Meanwhile, I still really had to pee. I would have gone into the woods next to us, except that there was a sharp drop off from the side of the road that also looked like it was covered in poison ivy. The worst part? We were exactly one mile from the last rest area of the New Jersey Turnpike, Clara Barton. I know this, because we were stopped directly in front of the sign declaring it so. That sign taunted me in my misery for a full hour before the tow truck guy showed up.
|Do not go here. There is nothing for you.
We got towed to a parking lot in a place called Carneys Point, New Jersey. After securing a bathroom, we figured out our next strategy. Terrified we would be forced to spend the night somewhere called Carneys Point, we had to do something. Apparently, K’s AAA membership covered 100 miles towing. As it happened, we were exactly 112 miles from DC. We decided our best option was to get towed to a mechanic in DC. K’s family friend gave us the name of a taxi mechanic, and we had a plan.
An hour or so later, our second tow truck showed up. As they were not prepared to drive us the 112 miles to DC right then, we got taken to a mechanic in the next town over, Penns Grove, where we were to wait for another indefinite period of time. Defeated, and with nothing better to do, we sat on a bench outside and stared into space for about three hours. Then, the owner of the mechanic shop was finally ready to tow us to DC. Since we no longer had a car, we had to sit in the cab of the tow truck with this man, who was exactly like Rooster Cogburn in True Grit, except not remotely as cool. In fact, the only way he was like him was his tendency to ramble incoherently about his past wives and lifestyles.
For the next four hours (traffic was really bad), we got to hear Mr. Cogburn’s life story. I no longer remember all the details, but I do know that he’d had three wives. I think one marriage ended in infidelity, another one ended during his period of experimentation and drug use during the 80s. Then he got into drag racing, which he still does. His car was featured on some drag racing TV show. K left most of the conversing up to me, but luckily, I think Mr. Cogburn could carry on a conversation with a corpse. We covered gear boxes, suspension, and pretty much anything I could think of from a dozen seasons of Top Gear; at one point, he called his friend and had me chat on the phone to him about NASCAR, despite the fact that I never have nor will be a NASCAR fan. It was a very long and bizarre four hours.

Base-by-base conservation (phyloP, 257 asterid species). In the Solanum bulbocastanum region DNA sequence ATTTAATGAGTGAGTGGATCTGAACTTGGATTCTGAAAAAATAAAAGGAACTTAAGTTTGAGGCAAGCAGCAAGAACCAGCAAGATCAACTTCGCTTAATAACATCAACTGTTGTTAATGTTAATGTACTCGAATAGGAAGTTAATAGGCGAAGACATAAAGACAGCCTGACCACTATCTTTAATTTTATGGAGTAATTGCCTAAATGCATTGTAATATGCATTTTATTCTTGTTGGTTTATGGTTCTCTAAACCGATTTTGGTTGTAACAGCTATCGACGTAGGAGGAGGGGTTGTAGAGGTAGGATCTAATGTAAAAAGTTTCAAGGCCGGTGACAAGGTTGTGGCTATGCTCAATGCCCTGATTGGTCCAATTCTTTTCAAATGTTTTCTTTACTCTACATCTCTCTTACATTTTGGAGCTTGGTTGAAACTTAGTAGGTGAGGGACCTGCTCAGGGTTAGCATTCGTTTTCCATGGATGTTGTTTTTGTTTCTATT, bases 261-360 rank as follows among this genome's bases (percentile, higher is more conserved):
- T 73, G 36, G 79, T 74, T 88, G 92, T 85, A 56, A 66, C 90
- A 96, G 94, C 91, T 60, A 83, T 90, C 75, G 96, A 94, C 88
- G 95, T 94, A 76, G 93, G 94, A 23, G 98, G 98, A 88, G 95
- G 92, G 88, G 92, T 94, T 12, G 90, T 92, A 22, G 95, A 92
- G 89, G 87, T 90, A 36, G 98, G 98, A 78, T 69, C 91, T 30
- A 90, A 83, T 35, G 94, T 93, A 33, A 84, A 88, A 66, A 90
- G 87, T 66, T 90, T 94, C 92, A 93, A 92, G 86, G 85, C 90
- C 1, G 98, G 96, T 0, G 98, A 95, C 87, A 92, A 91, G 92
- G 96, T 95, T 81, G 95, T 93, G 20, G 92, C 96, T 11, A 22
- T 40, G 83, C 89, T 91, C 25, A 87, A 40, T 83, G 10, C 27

Finally, we made it to the taxi mechanic in DC. K’s family friend (who does not drive a taxi, but rather the same model of car that most taxis are made from) met us there. We said goodbye to Mr. Cogburn. We got all the necessities out of the car. Unfortunately, one of these necessities was a bottle of wine, which I dropped on the concrete floor and shattered everywhere. The mechanic took a look underneath the car and knew right away what was wrong with it.
Whomever had previously changed the oil had installed the wrong size oil filter. The filter had been getting looser and looser, until one day, in a burst of pressure caused from the acceleration back onto the New Jersey Turnpike, the oil filter had fallen out. With it went all the oil. With no oil to lubricate the engine, friction between the cylinders and the pistons cause the engine to overheat, the pistons to expand, and the engine to seize up. In short, the car was quite dead.
Family Friend took us to dinner and dropped us off at our friends house in Columbia Heights. We went to look at our first apartment, and decided to take it then and there. We then spent the rest of the weekend depressed and defeated. We went to the movies and saw the next thing playing, which was Angels and Demons. It was not very good.
We took the Chinatown bus back to NY, and then another Chinatown bus back to Boston. I tried to convince K that at least this would all make a good story one day, but she was not convinced.